Hello, I have a Wayne battery back up sump pump model ESP15 and it
eats up a brand new deep cycle marine battery about every 1 - 2 years
whether it gets used or not. I think it is because the AC charger is
always plugged in and over time will "cook" the battery to death. Has
anyone else had this experience with this pump? What type of battery
is best to use in this location? Would one of the new "dry" cell
batteries work better? Would it be better to charge the battery to
full condition and then unplug the charger and check for charge
condition every week or so and charge as needed? Thanks for any
A couple, many others or variations of the above are possible.
Ideally, get a charger that is sensitive to battery state so doesn't
charge except when required.
Alternatively, your solution helps albeit w/ some "bother factor". A
timer could reduce that some.
I'd also recommend using the pump on some periodic frequency both as a
test of the pump's availability if/when required and the cycling of the
battery will help its condition as well.
Alternatively, consider the venturi-style water-driven backup if it's an
emergency-only situation and could ditch the battery altogether.
If you are on city water look into a pump from Zoellar <sp> it runs off of
city water and pumps one gallon for every gallon it uses from the city. No
moving parts and just sits there waiting to be used. Saved my butt two
times. It's basicly a foot valve from a water system with reverse sensing
(turns on when water is high enough to float it's weighted float).
I am on a well system so not sure if that would help me or not??
However, I will look up info on that pump. This must be what "dpb"
I may have caused myself some of the problem as I have not been
'testing" the pump as much as I should have been and thus not
discharging the battery every so often. I am planning to buy my 3rd
battery in about 5 - 6 years so just wondering if I should get a
really good one with lots of reserve time (200 minutes) or a middle of
the road battery (140 - 160 minutes)?? I will put on the calander
each month a day that will be to run down the battery. I have always
used the plug in low voltage charger that came with the pump. Maybe
there is something better??
Look for a charging system that shuts itself off untill a predetermined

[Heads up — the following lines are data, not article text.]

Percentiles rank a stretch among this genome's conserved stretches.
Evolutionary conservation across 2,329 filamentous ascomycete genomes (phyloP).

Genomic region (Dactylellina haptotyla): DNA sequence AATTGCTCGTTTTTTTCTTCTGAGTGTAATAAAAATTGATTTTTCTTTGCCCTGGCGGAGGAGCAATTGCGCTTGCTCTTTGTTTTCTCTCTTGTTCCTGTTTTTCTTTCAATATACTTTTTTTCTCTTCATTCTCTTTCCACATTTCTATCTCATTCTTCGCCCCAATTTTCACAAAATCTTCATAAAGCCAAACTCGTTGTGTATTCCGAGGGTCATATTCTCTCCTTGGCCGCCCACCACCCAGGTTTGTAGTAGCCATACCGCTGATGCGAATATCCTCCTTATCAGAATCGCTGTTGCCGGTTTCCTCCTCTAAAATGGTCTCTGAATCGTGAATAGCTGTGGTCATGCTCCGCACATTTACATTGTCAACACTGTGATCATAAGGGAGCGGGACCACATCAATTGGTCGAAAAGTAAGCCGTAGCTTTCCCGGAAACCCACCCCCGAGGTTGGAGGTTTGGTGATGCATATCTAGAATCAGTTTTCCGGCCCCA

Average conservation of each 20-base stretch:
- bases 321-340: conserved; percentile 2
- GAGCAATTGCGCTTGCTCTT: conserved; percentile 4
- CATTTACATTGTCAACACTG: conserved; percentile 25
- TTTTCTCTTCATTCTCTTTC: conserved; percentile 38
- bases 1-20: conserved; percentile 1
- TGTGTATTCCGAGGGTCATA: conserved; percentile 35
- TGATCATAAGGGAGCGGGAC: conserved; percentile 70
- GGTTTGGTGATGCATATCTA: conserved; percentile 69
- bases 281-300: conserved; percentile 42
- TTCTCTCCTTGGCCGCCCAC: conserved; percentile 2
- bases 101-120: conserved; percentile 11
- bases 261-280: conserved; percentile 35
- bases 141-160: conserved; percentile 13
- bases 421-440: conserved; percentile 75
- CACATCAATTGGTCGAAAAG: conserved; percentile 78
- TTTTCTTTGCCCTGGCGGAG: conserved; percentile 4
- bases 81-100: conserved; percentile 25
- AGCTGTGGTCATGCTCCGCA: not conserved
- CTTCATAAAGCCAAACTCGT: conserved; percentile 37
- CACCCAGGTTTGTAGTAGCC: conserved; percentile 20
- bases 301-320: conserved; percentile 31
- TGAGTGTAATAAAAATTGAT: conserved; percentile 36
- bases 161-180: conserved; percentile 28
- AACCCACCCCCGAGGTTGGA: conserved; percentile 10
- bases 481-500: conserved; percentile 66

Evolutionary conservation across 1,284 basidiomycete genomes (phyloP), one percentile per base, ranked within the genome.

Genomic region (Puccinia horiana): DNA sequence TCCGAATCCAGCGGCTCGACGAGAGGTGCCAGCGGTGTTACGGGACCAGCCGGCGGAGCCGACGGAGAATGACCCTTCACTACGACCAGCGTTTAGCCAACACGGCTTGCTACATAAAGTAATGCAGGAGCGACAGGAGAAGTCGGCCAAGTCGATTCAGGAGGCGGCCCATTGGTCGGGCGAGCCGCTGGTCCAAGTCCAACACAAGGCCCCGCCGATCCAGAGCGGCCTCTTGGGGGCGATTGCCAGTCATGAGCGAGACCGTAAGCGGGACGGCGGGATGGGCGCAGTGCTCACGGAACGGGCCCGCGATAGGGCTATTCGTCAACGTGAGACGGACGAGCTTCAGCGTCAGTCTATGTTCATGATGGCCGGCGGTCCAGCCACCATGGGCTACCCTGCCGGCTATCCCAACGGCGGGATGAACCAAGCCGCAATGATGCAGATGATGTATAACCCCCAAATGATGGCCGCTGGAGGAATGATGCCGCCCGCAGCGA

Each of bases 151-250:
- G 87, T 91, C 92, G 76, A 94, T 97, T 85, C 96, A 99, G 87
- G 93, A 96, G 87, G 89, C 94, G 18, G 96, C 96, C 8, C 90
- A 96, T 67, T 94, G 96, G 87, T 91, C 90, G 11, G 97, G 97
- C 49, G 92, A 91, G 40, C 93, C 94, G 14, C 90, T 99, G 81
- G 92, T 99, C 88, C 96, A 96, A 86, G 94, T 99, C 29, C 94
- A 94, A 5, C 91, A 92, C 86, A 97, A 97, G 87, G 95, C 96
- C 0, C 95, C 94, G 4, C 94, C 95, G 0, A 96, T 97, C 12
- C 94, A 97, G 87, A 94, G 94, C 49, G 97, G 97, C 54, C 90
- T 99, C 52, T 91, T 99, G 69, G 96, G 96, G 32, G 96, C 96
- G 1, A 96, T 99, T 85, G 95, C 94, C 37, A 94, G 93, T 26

voltage is reached before recharging. There are also charging systems that
will "cycle" the battery down to a low voltage on a regular basis to
exercise the battery a bit.
I just looked up Zoeller pumps and they have a battery back up pump
with a Quoted "Unlike a car or marine battery, the battery supplied as
part of the UltraSump backup sump pump system is specially engineered
to withstand long periods of remaining unused. So if you're
considering an alternate system, be sure that the battery connected to
your sump pump system is not simply a car or marine battery." Could
this battery be the "dry cell" type???
it could be overcharging or undercharging it should charge to 13.3 or
so and go to maybe 12.6, lower than that it will sulfate, unused it
should last maybe 30 years or more. Probably a bad charger.
If it is overcharging, the OP could put it on a timer to only charge an hour a
day. Bypass the charger for a day after significant use.
if the home is higher than the street run a underground line to
gravity is highly reliable and it will end your flood concerns:)
amazing how many people have sump pumps and homes sit above
easy fix no more batteries needed
or if elevation is marginal you can run a sump overfill spill line to
Have any of you had any experience with "Optima" brand batteries?
They supposedly are 3X longer lasting than regular lead acid batteries
and can hold a full charge for months if not used. They are totally
sealed batteries except for an overpressure safety vent. Probably
what Zoeller uses in their battery back up system although they don't
specifically say so??
HomeOwnersHub.com is a website for homeowners and building and maintenance pros. It is not affiliated with any of the manufacturers or service providers discussed here.
All logos and trade names are the property of their respective owners.